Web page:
Monday, January 29, 2018

A Lowland Toast

The Cabinet met last week to inaugurate the new year with a look at Lowland whiskies, and to welcome our first new member in seven years. It would be very easy to find people eager to join, but, primarily due to space considerations, and also so as not to change the nature of something that has been working so well, we have capped the membership at nine.

The Lowlands are perhaps the least loved of Scotland's six whisky regions. Interestingly it also produces the highest volume of whisky, but the great bulk of it for grain whisky and for blending. Only four producers of Lowland single malt are still active, although four more may join them soon. So why would the Cabinet attend to the unloved? Two reasons. The first is that our January meeting often is close to Robbie Burns Day, so members that have kilts wear them and a toast to the bard is usually part of the proceedings. Burns was a Lowlander. The second reason is that the Cabinet has not yet devoted an entire meeting to the Lowlands, which seems an oversight.

Auchentoshan, from near Glasgow, is by far the most well known and most widely available of the Lowland malts, so we lined up two of their bottlings - the 12 year old and the "Three Wood". In addition we sampled a Glenkinchie 12 year old, from Edinburgh.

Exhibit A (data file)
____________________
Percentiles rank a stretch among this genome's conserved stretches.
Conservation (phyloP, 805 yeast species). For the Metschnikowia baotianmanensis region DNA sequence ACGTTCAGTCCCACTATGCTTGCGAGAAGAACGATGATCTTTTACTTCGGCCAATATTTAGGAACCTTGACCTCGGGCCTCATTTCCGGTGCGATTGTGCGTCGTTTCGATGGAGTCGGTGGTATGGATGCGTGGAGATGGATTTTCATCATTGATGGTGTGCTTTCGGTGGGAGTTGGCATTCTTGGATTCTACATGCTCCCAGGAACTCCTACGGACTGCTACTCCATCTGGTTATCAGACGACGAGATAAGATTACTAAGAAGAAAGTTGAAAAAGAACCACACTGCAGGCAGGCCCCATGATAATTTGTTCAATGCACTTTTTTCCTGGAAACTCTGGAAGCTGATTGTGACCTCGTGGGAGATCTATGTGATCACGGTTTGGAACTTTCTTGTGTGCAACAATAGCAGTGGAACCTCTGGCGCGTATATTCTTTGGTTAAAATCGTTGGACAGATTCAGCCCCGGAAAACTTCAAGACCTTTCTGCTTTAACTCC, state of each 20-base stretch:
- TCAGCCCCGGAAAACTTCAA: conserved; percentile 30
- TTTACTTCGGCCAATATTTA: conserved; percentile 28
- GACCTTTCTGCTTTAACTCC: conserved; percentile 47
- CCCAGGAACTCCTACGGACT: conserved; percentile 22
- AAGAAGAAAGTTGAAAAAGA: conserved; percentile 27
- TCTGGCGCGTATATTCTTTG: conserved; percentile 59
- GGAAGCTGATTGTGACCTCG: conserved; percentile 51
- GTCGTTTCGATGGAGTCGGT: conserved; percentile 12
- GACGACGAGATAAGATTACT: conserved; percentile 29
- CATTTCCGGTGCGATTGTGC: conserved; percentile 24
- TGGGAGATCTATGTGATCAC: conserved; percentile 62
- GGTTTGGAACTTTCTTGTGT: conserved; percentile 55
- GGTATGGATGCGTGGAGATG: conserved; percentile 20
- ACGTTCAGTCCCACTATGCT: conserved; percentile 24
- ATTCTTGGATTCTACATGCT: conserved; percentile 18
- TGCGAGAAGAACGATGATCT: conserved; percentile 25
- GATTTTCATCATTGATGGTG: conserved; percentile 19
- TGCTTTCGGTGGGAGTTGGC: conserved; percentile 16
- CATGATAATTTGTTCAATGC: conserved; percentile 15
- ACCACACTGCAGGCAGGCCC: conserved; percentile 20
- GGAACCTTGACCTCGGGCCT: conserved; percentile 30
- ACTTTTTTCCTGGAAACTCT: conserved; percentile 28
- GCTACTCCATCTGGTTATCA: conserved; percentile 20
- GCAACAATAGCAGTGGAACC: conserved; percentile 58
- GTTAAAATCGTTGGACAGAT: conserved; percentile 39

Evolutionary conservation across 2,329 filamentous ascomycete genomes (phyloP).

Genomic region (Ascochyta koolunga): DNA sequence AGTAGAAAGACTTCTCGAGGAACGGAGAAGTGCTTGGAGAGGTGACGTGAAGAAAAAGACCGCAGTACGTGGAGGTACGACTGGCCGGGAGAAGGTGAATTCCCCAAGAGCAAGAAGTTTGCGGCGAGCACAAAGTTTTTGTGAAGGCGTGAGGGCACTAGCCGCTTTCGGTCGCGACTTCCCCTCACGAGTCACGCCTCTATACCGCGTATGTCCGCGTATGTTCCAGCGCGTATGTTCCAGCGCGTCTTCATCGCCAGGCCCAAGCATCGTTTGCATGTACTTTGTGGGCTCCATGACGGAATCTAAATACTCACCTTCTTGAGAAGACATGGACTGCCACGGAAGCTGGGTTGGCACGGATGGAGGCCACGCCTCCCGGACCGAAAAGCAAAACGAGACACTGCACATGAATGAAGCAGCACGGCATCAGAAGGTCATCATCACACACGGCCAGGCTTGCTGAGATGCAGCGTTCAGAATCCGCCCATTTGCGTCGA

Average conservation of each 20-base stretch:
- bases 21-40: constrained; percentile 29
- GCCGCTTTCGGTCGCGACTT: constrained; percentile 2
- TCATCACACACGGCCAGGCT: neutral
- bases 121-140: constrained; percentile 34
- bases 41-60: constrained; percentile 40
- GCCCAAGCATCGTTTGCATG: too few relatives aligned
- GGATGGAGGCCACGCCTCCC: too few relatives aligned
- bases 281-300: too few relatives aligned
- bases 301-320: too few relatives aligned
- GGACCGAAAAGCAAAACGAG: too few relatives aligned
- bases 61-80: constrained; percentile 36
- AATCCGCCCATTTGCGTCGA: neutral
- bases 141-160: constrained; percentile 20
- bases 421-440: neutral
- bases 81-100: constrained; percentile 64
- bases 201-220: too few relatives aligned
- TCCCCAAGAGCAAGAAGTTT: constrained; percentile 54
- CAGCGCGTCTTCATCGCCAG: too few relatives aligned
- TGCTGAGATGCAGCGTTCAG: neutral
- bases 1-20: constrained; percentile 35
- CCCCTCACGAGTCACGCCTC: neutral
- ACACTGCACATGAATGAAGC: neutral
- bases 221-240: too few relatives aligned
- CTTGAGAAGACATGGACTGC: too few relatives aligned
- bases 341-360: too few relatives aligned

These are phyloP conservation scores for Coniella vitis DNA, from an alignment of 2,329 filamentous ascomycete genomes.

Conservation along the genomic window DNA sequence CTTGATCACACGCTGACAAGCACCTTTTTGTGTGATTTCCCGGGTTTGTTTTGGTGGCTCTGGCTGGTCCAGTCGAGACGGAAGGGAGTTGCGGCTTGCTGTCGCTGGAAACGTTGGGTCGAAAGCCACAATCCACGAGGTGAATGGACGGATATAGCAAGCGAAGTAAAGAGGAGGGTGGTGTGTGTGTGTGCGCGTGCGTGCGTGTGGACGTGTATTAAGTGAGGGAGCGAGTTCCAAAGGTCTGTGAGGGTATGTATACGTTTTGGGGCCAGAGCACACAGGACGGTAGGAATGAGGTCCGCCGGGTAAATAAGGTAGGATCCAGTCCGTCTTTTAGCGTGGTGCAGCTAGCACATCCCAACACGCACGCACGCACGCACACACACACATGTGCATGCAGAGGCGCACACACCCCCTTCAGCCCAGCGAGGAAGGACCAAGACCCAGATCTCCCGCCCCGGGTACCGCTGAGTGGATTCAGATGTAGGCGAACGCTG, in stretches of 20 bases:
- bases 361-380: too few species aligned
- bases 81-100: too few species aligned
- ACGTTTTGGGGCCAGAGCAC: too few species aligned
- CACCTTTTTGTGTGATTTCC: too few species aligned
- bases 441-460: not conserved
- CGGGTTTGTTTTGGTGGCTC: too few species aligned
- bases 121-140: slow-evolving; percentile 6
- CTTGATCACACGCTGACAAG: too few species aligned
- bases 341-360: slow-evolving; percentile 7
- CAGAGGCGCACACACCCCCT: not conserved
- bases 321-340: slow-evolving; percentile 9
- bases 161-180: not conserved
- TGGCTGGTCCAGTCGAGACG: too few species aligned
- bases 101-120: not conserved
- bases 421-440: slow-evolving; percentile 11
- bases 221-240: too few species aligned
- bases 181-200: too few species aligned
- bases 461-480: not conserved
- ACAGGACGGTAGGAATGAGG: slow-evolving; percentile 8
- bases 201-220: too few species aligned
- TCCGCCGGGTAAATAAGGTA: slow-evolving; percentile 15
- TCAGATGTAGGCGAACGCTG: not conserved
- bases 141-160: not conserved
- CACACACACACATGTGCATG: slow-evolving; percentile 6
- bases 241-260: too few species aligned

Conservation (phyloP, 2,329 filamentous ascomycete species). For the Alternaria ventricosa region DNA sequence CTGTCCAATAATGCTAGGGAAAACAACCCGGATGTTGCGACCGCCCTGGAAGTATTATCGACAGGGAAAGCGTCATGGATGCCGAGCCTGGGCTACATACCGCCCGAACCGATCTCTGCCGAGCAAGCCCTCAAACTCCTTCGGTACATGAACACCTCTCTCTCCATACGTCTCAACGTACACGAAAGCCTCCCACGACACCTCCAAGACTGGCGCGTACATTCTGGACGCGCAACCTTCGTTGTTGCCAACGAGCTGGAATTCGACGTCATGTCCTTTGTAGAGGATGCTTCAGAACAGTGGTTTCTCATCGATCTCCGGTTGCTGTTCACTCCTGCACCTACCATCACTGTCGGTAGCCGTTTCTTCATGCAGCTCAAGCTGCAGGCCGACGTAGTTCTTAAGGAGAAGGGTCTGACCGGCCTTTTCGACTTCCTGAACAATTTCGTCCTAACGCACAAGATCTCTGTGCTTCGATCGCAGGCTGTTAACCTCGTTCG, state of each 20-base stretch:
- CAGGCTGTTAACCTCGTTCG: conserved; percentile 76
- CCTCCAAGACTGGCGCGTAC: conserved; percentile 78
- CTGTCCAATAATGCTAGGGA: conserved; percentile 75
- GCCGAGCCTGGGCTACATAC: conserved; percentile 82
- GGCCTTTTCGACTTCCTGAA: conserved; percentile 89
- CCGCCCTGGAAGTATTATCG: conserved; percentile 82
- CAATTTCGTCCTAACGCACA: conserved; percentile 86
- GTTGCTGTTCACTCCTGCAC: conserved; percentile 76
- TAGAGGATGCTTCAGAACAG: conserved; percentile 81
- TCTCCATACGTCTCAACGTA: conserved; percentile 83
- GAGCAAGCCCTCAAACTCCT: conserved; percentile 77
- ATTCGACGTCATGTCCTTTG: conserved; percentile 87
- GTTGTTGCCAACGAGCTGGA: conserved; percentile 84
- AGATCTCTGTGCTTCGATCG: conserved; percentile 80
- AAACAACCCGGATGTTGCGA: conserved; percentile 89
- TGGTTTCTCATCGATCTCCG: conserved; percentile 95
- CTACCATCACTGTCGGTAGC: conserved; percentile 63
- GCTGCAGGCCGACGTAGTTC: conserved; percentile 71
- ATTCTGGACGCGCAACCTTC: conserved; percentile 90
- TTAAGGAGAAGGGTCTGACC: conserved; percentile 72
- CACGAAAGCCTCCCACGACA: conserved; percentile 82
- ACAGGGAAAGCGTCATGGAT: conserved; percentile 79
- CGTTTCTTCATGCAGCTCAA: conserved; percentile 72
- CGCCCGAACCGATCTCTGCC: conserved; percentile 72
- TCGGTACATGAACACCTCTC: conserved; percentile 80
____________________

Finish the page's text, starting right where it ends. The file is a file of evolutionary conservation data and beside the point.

It's a safe bet that if you're reading this you will be familiar with the Auchentoshan 12. It is simple, clean and highly inoffensive. This is the classic beginner's scotch. The classic single malt to buy a non-scotch drinker. But we happen to like flavours that beginners would consider offensive, so an "inoffensive" scotch is something the Cabinet views as little more than a pleasant opener.

On to the Auchentoshan Three Wood then. The box states that it is matured initially in bourbon casks before being finished in Oloroso and then Pedro Ximénez casks. As the latter two are both sherries, the three wood designation is perhaps a bit misleading. Moreover, as bourbon casks are extremely common in scotch production (including the Auchentoshan 12), often not even being declared anywhere on the label, that is unlikely to be a noticeable differentiator. This then means that we are really dealing with a "Double Sherry" rather than a "Three Wood". And it shows. This whisky is a deep russet in colour and noticeably sweet on the palate. There's not a whole lot more going on. It's not horrible, but it's certainly not an improvement on the 12 year old. The opposite in fact.